I had partial hip replacement surgery on the same day I fractured my hip, and spent two weeks in the hospital, including 10 days in post-surgical rehab before coming home. I’ve been going through some heavy duty physical and occupational therapy sessions at home, learning how to walk (with the aid of a walker) and to manage my activities of daily living.

In a few weeks I’ll be starting the next phase of my rehabilitation when I start going to outpatient physical therapy three times a week through at least early June.

So, essentially, my biggest challenge over the next six months is to be back, physically, to where I was before my ladder fall. To be able to walk, run, squat, kneel, and have full use of my leg and hip. And to once again have a full range of pain-free movement of my right arm and shoulder.

Easy peasy, right?

Photo credit: Masterfile (Royalty-Free Division).

It’s Adjustable

Today marks three weeks since I busted my hip and had partial hip replacement surgery. It’s also been a week and a day since I was discharged to home from inpatient rehabilitation. I’ve been back home for just over a week and my rehab is progressing, albeit slowly and rather painfully.

When I was in the hospital, I was in what seemed like an infinitely ajustable bed. You know the kind. It had a bunch of different positions it could be adjusted to. The mattress wasn’t terribly comfy, but I managed, sometimes with the aid of a helpful nurse, to find a relatively comfortable position for sleeping.

Upon returning home last Friday, my wife and I agreed that, for the duration of my recovery, I’d sleep in the guest room. Our 70 pound dog shares our bed, and the last thing I needed was to have her jump or roll over on me in the middle of the night. Unfortunately, our guest bedroom mattress is about 15 years old and my first night sleeping on it was not very pleasant.

So on Saturday I called a local mattress store, asked them about bed frames that adjust and hybrid memory foam and coil spring mattresses with cushion top to go on the adjustable frame. And I said I needed it fast!

This past Tuesday afternoon, my new mattress and adjustable frame were delivered and set up and my old guest room mattress and box springs hauled off. It took me a few nights to get used to it, but with a handy dandy remote control device that offers a variety of positions, including massage options, I’ve fallen in love with my new bed.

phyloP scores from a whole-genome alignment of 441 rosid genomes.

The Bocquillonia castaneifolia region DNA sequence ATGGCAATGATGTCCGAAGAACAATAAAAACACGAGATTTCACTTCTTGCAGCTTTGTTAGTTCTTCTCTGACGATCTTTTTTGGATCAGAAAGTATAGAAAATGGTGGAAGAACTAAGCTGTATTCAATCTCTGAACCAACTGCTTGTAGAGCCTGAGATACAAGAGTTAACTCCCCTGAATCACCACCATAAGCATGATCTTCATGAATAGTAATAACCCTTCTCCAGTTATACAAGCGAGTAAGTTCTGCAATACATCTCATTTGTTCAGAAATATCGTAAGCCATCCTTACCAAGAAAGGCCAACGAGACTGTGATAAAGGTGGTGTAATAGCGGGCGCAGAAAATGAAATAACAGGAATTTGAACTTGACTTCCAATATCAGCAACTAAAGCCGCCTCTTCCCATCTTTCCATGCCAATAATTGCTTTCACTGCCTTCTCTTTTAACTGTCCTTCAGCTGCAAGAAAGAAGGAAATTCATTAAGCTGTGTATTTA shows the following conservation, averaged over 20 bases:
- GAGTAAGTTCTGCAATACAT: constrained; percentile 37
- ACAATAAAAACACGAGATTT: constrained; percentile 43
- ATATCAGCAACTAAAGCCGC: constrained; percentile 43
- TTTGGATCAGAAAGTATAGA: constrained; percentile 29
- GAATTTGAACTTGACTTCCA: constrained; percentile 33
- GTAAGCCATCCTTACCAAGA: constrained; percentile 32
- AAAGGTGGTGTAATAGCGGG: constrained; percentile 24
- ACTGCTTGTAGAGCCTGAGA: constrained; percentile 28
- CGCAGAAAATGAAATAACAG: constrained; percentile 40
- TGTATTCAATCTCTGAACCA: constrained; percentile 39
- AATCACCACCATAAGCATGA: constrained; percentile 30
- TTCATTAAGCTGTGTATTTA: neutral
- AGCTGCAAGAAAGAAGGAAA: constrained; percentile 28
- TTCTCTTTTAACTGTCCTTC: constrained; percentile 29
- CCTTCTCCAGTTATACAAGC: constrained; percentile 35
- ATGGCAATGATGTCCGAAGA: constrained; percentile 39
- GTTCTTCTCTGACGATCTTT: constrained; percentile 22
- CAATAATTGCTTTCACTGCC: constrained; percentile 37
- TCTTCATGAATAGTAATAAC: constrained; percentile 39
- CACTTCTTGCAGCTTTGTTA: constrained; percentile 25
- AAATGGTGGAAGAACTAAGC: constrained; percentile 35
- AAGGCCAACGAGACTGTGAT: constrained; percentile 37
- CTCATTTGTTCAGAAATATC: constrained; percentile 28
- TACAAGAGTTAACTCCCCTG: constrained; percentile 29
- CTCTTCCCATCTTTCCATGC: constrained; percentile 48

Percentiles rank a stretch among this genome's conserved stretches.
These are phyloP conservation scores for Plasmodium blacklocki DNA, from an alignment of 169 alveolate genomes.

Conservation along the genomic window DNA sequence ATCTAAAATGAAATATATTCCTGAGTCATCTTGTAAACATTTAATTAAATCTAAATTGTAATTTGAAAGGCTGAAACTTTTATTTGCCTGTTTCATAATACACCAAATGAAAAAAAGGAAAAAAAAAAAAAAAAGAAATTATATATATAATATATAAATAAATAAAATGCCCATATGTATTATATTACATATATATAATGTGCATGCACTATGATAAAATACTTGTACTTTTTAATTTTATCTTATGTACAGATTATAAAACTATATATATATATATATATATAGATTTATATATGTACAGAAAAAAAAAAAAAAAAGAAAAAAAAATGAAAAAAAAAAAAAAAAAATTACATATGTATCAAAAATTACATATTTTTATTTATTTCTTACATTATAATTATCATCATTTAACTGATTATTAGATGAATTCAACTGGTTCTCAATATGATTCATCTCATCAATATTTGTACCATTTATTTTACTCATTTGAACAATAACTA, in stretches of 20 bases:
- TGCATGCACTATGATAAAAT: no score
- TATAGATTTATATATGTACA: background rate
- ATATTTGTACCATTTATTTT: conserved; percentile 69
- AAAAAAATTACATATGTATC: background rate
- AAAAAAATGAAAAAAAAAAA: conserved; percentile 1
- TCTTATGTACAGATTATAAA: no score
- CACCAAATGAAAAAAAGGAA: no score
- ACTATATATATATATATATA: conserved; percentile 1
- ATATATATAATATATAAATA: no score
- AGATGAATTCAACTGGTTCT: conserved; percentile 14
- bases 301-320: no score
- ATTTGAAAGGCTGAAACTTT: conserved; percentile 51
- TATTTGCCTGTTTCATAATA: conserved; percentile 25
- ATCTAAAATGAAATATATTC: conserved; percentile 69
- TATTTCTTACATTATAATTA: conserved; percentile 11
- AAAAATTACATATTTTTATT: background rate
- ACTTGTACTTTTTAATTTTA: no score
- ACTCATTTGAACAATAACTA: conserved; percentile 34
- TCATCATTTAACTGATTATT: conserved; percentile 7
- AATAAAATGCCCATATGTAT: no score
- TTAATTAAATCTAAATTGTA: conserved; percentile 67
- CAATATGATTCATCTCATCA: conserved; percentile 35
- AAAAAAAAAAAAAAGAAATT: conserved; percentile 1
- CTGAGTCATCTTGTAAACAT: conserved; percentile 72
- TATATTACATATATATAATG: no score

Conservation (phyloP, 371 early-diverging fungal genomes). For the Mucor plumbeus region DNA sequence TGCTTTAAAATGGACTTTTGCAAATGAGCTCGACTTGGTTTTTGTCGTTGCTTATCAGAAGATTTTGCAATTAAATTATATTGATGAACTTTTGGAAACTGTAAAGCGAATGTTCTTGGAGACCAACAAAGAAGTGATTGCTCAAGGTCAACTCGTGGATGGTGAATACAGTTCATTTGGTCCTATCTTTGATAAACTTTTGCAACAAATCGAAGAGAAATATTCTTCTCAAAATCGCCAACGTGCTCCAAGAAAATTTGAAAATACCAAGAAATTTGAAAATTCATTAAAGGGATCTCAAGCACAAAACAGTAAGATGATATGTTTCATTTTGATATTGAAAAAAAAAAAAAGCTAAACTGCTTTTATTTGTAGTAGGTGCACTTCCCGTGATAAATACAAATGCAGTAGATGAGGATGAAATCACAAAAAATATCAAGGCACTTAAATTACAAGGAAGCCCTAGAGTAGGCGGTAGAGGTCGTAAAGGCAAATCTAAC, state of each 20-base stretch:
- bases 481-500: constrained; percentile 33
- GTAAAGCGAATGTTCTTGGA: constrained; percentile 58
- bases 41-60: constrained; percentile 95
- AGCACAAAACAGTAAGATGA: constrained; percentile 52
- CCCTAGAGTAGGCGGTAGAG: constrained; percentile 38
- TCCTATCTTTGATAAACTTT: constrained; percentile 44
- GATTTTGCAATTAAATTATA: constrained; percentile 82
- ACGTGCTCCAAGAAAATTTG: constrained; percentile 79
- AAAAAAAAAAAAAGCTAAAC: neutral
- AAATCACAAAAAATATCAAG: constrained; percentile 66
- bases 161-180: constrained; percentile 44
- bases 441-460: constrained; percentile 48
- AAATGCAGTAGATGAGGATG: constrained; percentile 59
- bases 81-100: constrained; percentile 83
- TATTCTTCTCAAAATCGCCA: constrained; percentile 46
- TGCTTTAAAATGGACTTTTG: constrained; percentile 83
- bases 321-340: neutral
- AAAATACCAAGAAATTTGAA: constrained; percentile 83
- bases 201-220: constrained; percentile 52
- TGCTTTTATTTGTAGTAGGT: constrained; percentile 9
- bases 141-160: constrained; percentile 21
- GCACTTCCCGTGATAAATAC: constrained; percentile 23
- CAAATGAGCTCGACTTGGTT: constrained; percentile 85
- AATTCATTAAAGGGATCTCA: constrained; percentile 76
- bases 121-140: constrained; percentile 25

Now I have to figure out how to tell my wife that I may never return to our conjugal bed even after I’m fully recovered!

TMP — Activities of Daily Living

Every Monday, Paula Light, with her The Monday Peeve prompt, gives us an opportunity to vent or rant about something that pisses us off.

Okay, maybe I should be grateful that, after having fallen off of a ladder and fracturing my hip, I can still do these things at all. No, check that, I am very grateful that I can still do these things at all. It could have been worse. But that doesn’t mean I can’t grouse about it, does it?

What am I talking about? I’m talking about activities of daily living. Things that those of us who are able-bodied take completely for granted. Things like hopping out of bed in the morning and jumping into bed at night. Like getting dressed and undressed. Like going to the bathroom, taking a shower, grooming. Like walking.

Yes, I can still do these things, but not without a bit of a struggle. Most of these activities take me anywhere from five to ten times longer than they did in the before days (before I broke my hip). Getting dressed is an ordeal. I have to use tools, like a grabber, a hook, a device to put socks on. I have to use a leg lifter to get my leg up on the bed at night.

Sure, I could ask my wife to help me out, but my occupational therapists says it’s important that I learn how to use these aids and do it by myself.

And even sitting down or getting up from a chair takes concentration. I’ve got a 50% weight bearing limitation on my left leg, so I need to focus on what I’m doing so that I don’t inadvertently put too much weight on that leg. Even walking using a walker requires concentration so that I don’t take a misstep.

And then there are the half a dozen or so home exercises the physical therapist has me doing: three sets of 10 repetitions for each exercise three times each day. It’s all so fucking exhausting!

Okay, I’m done with this peeve.